Taming White House Review of Federal Agency Regulations

by Lisa Heinzerling | October 11, 2018

This post was originally published as part of a symposium on ACSblog, the blog of the American Constitution Society. Reprinted with permission.

Presidents since Ronald Reagan have, by executive order, required agencies to submit significant regulatory actions to the White House for review. Academic and public interest observers have variously criticized this review as slow, opaque, chaotic, lawless, and power-grabbing. Yet every president in the intervening years has not only embraced but also deepened the control of the White House over individual regulations.

Even President Obama, who announced early in his first term that he was conducting a top-to-bottom review of this process, ultimately embraced strict White House control over the rulemaking proceedings of the executive agencies. President Trump has taken White House control over rules to a whole different dimension by ordering agencies to revoke two existing rules for every new rule they issue and by giving them "budgets" for the costs they may impose on private entities.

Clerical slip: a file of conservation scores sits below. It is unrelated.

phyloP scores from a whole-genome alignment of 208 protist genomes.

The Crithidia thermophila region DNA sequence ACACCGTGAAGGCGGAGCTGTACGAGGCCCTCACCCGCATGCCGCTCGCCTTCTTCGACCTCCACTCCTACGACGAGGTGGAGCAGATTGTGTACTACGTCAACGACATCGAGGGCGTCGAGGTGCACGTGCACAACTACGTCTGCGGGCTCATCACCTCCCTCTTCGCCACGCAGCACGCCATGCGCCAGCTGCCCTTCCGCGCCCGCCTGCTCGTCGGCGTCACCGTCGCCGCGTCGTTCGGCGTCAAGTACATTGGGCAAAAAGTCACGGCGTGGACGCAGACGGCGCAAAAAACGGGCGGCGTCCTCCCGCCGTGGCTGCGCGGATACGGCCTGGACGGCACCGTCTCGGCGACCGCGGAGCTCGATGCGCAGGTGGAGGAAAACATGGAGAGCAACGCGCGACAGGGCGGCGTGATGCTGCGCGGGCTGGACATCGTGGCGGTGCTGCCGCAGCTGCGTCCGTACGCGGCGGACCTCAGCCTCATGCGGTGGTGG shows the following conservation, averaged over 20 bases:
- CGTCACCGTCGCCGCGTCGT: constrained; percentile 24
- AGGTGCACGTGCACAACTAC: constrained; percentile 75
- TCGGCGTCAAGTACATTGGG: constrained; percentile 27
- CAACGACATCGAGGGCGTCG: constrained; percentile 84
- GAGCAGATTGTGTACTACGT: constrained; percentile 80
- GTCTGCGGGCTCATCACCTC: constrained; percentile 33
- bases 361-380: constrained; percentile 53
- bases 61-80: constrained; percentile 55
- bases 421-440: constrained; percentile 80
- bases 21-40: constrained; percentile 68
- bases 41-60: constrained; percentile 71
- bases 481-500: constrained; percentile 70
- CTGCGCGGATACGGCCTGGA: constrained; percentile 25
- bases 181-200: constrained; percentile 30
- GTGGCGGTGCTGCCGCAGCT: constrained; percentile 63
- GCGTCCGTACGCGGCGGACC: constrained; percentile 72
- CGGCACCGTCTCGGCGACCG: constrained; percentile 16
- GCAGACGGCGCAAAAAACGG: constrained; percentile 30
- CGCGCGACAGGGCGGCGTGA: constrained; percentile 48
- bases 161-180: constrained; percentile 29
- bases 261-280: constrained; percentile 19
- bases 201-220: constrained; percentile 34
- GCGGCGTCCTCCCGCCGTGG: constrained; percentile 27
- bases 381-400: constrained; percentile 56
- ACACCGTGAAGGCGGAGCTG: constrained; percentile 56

One way to address some of the recurring criticisms of White House review would be for the Office of Information and Regulatory Affairs (OIRA), which runs the review process, to hew more closely to the actual provisions of the Clinton-era executive order that still structures this process. Closer adherence to the existing executive order's provisions on review deadlines, transparency, and an orderly process for elevation of issues to the President would address some of the criticisms about undue delays, ...

CPR's Heinzerling Calls on Next President to Scrap White House Regulatory Review Process, Start from Scratch

by Brian Gumm | October 31, 2016
Earlier this month, the American Constitution Society for Law and Policy published a collection of essays filled with legal and policy recommendations for the next president. Center for Progressive Reform Member Scholar Lisa Heinzerling closed out the publication with a piece on improving federal environmental policy, which includes recommendations for how the next president can ensure that the White House Office of Information and Regulatory Affairs (OIRA) stays out of the way.  Under the auspices of a series of executive ...

CPR's Driesen to Give House Judiciary a Tough Review of OIRA

by James Goodwin | July 06, 2016
This afternoon, the House Judiciary Committee's Subcommittee on Regulatory Reform, Commercial, and Antitrust Law will hold an oversight hearing that looks at the Office of Information and Regulatory Affairs (OIRA), the powerful White House bureau that sits at the center of the regulatory universe.  Originally created to oversee federal agencies' implementation of the Paperwork Reduction Act, a series of presidential executive orders stretching back to the Reagan administration has endowed OIRA with a powerful gatekeeping role over executive agencies' rulemaking ...

50 OIRAs? Another State (New Jersey) Drinks the Regulatory Review Kool-Aid

by James Goodwin | March 29, 2010